The next time you see a celebrity pulling up at an event in a hybrid car, there’s a good chance Debbie Levin is behind it. The CEO of the Environmental Media Association is continuing a novel social marketing strategy, begun in the late 1980s.

By weaving environmental messages into films and using celebrities for positive role modeling, the Environmental Media Association (EMA) has influenced how the public is educated on environmental issues. They assist creative teams, collaborate with environmental groups, encourage the use of hybrid cars and work closely with environmentally responsible corporations. The power of Hollywood is harnessed every year at the annual EMA Awards, which recognizes writers, producers, directors and actors who have included an environmental message in their entertainment work. CEO Debbie Levin has also created the Green Seal Award to recognize environmentally responsible production efforts. She gave us a glimpse of the influential work they do behind the cameras.

How did an organization using celebrities for good come about?

EMA was started 24 years ago by legendary television producer Norman Lear, now 94 years old, along with his wife Lyn, Alan Horn, and Alan’s wife Cindy. Horn also founded Castle Rock Entertainment, after which he went on to run Warner Brothers and then Disney. Before Lear, story lines were very benign and were just funny for the sake of being funny. He took it to a different level. Our mission has always been to use the entertainment industry to get environmental messages into film scripts and use the industry to educate and motivate people.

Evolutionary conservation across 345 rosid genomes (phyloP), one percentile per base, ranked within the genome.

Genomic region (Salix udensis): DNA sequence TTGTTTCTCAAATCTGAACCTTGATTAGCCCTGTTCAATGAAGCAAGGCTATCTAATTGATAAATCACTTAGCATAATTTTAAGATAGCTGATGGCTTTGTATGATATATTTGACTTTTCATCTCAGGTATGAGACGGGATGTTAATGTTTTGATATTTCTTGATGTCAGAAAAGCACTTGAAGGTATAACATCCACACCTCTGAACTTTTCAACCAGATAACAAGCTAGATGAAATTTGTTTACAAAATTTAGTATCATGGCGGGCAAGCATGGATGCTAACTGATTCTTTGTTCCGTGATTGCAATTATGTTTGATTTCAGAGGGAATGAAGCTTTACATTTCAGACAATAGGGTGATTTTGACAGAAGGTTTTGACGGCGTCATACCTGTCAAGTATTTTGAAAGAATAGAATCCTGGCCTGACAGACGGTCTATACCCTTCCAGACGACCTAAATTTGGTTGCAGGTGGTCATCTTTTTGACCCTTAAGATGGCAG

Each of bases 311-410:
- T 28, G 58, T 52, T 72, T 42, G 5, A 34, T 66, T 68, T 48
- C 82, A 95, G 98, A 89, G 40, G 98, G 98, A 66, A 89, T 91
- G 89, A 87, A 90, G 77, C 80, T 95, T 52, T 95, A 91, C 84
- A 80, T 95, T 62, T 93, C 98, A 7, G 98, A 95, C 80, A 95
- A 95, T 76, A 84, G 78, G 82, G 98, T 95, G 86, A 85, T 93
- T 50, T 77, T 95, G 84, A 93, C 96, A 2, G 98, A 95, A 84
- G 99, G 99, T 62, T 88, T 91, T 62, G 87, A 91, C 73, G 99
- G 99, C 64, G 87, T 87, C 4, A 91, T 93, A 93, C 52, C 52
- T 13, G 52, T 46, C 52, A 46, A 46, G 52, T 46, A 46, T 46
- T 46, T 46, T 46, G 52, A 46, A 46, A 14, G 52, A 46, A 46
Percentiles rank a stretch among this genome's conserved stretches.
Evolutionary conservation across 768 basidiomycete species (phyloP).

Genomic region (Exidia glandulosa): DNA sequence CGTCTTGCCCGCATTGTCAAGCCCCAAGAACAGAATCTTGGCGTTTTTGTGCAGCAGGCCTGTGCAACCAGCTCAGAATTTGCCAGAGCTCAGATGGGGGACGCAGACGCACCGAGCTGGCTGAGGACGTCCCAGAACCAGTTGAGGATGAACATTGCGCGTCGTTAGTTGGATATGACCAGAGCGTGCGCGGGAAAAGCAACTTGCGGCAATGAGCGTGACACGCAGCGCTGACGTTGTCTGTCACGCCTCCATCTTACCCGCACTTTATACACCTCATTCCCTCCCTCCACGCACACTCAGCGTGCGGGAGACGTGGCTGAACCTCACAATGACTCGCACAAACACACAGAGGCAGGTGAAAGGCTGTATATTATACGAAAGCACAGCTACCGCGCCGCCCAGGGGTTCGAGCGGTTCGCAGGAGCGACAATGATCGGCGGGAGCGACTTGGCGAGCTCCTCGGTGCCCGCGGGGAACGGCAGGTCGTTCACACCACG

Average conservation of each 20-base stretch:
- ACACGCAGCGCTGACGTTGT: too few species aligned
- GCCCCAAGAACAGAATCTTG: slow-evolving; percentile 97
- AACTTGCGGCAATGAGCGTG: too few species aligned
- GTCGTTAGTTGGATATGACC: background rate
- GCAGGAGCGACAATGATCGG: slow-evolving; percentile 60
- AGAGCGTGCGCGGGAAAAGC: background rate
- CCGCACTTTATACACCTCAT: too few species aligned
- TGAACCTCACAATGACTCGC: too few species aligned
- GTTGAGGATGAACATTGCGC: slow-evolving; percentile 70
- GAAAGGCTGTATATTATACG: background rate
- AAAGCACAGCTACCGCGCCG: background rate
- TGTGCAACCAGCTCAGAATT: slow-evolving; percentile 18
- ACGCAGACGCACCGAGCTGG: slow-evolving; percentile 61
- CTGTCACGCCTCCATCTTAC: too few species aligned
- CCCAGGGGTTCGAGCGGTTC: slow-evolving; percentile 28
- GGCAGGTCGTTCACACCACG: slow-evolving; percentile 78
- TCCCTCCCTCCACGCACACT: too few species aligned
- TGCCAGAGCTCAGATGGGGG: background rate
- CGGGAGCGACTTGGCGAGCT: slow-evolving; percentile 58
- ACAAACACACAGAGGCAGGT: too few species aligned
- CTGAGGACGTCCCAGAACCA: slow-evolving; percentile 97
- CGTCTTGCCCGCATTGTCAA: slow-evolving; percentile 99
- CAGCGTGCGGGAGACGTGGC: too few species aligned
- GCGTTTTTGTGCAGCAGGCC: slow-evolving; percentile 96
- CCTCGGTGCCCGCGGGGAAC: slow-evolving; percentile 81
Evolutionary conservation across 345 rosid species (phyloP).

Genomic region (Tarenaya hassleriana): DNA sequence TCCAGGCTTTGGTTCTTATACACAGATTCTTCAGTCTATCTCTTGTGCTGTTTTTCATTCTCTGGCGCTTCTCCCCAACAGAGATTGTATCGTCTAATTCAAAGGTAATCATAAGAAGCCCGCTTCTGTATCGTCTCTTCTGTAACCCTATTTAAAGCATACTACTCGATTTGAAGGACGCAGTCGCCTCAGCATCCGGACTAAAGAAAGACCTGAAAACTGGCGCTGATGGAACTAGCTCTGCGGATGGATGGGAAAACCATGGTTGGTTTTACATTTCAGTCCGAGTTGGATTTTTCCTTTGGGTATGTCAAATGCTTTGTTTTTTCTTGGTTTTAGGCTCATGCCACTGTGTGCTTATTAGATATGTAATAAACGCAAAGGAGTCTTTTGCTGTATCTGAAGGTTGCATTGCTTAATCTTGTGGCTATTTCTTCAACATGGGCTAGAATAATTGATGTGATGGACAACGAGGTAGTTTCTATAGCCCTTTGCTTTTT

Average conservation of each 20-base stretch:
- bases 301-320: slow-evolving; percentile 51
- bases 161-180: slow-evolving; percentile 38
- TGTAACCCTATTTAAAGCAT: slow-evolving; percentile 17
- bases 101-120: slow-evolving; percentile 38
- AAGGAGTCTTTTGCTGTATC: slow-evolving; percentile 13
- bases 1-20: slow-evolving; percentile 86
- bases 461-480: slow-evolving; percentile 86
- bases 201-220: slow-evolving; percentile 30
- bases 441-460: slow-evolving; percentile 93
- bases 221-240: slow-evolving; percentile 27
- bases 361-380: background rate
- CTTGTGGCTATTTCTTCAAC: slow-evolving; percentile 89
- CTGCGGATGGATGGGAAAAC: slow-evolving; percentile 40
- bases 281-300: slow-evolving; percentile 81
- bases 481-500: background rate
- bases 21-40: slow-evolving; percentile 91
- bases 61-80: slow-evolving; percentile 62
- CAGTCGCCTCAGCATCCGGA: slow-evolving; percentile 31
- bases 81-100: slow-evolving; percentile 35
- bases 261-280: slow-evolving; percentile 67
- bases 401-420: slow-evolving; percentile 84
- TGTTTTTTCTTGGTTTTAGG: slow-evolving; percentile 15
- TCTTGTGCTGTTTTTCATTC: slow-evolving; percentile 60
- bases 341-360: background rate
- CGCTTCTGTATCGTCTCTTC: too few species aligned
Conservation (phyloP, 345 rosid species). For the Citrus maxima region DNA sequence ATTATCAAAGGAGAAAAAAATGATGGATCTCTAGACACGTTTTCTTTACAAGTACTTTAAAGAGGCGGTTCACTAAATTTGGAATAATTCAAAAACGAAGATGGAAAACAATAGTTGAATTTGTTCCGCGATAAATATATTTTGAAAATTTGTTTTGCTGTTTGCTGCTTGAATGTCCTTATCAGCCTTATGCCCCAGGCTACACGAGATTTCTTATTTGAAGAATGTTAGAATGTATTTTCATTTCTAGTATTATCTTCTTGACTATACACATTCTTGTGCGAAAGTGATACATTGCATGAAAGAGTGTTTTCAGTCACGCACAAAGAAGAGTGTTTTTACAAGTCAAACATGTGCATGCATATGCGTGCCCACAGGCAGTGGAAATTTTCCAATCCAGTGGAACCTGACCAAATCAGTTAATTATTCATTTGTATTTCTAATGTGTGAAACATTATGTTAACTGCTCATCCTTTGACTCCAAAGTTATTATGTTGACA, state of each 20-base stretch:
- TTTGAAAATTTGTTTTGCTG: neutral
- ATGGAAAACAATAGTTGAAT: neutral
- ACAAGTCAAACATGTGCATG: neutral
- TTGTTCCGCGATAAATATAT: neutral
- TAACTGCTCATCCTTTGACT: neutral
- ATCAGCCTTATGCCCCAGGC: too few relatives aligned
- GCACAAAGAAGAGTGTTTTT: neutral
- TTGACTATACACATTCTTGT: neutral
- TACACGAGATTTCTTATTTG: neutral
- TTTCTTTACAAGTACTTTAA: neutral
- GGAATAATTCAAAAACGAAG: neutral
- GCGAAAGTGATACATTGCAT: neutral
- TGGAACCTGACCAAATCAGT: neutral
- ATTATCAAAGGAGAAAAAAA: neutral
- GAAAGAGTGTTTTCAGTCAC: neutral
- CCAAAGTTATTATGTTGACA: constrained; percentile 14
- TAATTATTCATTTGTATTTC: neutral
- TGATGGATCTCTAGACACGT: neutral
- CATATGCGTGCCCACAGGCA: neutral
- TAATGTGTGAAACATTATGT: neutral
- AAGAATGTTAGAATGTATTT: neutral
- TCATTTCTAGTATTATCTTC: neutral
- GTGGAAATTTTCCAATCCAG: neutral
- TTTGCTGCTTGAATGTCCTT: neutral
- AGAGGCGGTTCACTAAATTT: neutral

It seems Norman Lear was ahead of his time, before the topic had even become so popular.

In 1989 people were just starting to take notice of environmental issues and they realized that bringing children into this world meant they needed to think more about the future for the benefit of their kids and grandchildren. Both Lyn and Cindy also happened to be pregnant at the time, and this fact must have added to the couples’ decision to take action. Most other environmental organizations were working quietly, internally, on research or legislation, but nobody was really noticing. Nothing could get the message out on a scale like the entertainment industry could, and that is where the idea originated. What began as an organization that worked with scriptwriters has evolved into using celebrities to communicate through Twitter, Instagram and YouTube. These messages are seen globally, instantly, and can be shared.